People From the Other World by Henry S. Olcott



WE had a dark-circle after William's materializing circle, in which the child "Mayflower" demonstrated her ability to see in the dark, as well as we do in the light. Little Lena Lenzberg had brought in her pocket a hair-switch which she wanted the spirit to braid. After the circle was formed and the light extinguished, she laid it in her lap, but had said nothing of her desire until suddenly Mayflower exclaimed: "Oh! Lena, what have you got there ? You want me to braid that hair; don't you? I will; but why didn't you bring the other two there are at home ? " She crossed the room, took the hair, braided it, and returned it to Lena's lap. She then called her to step out on the floor and see which was the taller of the two. Lena obeyed, and stood back to back with the spirit, with the following result

CHITTENDEN, October 19th, 1874 Mr. Olcott :

My name is Lena Lenzberg, and I am thirteen years old. I was at the dark-circle last night. Mayflower called me out on the floor and we measured heights. We were exactly the same. I felt her back and head against mine, and she kissed me after we measured. LENA LENZBERG.


Lena is rather a short girl for her age, as will be inferred by reading the certificate of a dear little girl from Utica, two years younger, with whom Mayflower tried the same experiment

CHITTENDEN, October 21St, 1874. With my father's permission, I state that my name is Cora Cecilia Ehle, and I am almost eleven years old. Papa says I measure 4 feet 6 1-8 inches, Last night, Mayflower called me "Birdie," and asked me to measure my height with her. We stood with our backs together, and I was about two inches taller than her. This was in a dark-circle. CORA C. EHLE.

"George Dix," of whose whistling accomplishments I have previously spoken, gave us a splendid display this evening. He asked Mr. Lenzberg to play on his flute "The Mocking Bird" and " Home, Sweet Home " very softly, which that gentleman did; and Dix whistled a tremolo accompaniment that equaled anything of the kind I ever heard. It was quite as good as the bird-calls, runs, and trills of the old cigar-seller at Evans' Supper Rooms, in London, whom so many hundreds of American travelers must recollect.

The next day was cloudy and cold, and a storm was clearly brewing among the mountain ranges. It was what might be called a fair temperature for manifestations, and we had some good ones. Thirty-one persons attended the circle, and nine different spirits appeared. Honto was dressed in a white dress, with black or dark overskirt; and she seemed determined that we should see more than this, for at one time she came within two feet of Mr. Lenzberg, and lifting her skirt to her knees, displayed a good deal of a pair of white stockings. She had hand- some moccasins on her feet.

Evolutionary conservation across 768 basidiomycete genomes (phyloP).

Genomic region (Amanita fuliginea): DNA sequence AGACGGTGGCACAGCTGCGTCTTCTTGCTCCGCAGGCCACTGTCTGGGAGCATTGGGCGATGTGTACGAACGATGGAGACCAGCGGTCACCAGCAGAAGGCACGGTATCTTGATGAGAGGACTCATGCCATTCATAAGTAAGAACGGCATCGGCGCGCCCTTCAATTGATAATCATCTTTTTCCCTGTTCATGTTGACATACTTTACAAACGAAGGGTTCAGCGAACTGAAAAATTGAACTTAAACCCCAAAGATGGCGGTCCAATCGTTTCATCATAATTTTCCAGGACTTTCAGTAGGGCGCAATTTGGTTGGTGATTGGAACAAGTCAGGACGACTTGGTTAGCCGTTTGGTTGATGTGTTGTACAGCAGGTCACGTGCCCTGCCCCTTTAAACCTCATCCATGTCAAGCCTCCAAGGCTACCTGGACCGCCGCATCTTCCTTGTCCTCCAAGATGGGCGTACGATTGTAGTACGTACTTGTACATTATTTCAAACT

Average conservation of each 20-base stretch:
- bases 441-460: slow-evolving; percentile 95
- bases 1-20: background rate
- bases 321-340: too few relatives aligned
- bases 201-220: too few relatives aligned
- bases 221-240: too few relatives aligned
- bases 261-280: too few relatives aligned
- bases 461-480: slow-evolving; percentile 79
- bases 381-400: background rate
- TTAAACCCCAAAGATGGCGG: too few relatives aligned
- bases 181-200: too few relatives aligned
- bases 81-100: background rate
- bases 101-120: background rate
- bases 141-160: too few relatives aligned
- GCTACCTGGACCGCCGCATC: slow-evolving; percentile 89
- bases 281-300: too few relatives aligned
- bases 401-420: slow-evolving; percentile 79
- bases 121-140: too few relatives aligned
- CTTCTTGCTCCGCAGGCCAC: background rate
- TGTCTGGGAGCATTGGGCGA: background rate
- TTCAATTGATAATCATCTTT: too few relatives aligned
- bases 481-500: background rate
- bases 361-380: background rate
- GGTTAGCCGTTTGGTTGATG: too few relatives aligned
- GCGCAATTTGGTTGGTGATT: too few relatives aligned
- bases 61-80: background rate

I noticed very closely, this evening, the vast difference


between the size, height, bust, and appearance of the young lady spirit, Maggie Brown, and William Eddy. I do not know what called my attention to her so particularly, but I caught her figure and face in profile in a passably good light, and these details attracted my notice. When she held up her bouquet, as usual, for her brother to look at, her round, white, womanly arm was brought out into full view.

Abraham Alsbach's sister said to him: " Willst du uns zu haus besuchen ? " to which he replied so distinctly that I caught the sound of the words : " Ja ; ich gehe mit dir nach haus morgen"-which I undertake to say is more German than both of the brothers together can speak.

Horatio was in one of his ugly moods, this evening, which was, perhaps, attributable in part to a sound berating that old Mr. Brown, the talking spirit, gave him, and everybody in general, at the close of William's circle. I have read of " Katie King's " scolding visitors at the London sťances, but if anybody wants to hear the thing in perfection and pretty constantly, let him stop at Chittenden a fortnight, and hear this venerable party express his views and intentions !

I wanted Horatio to allow me to lay my hands lightly outside the shawl, over his hands, after they had been placed upon the bare arm of the gentleman-sitter at his left, but he would not do it, but called up a lady present to hold them there, saying that " one person's word was as good as another's." This was only one of many such rebuffs, so I let it pass, noting it as a suspicious circumstance, and waiting for the time when he should volunteer to give me this convincing proof of his good


behavior. But the time never came. Perhaps, because I had not sufficiently shown my good-feeling and fairness; perhaps,-- well, who knows?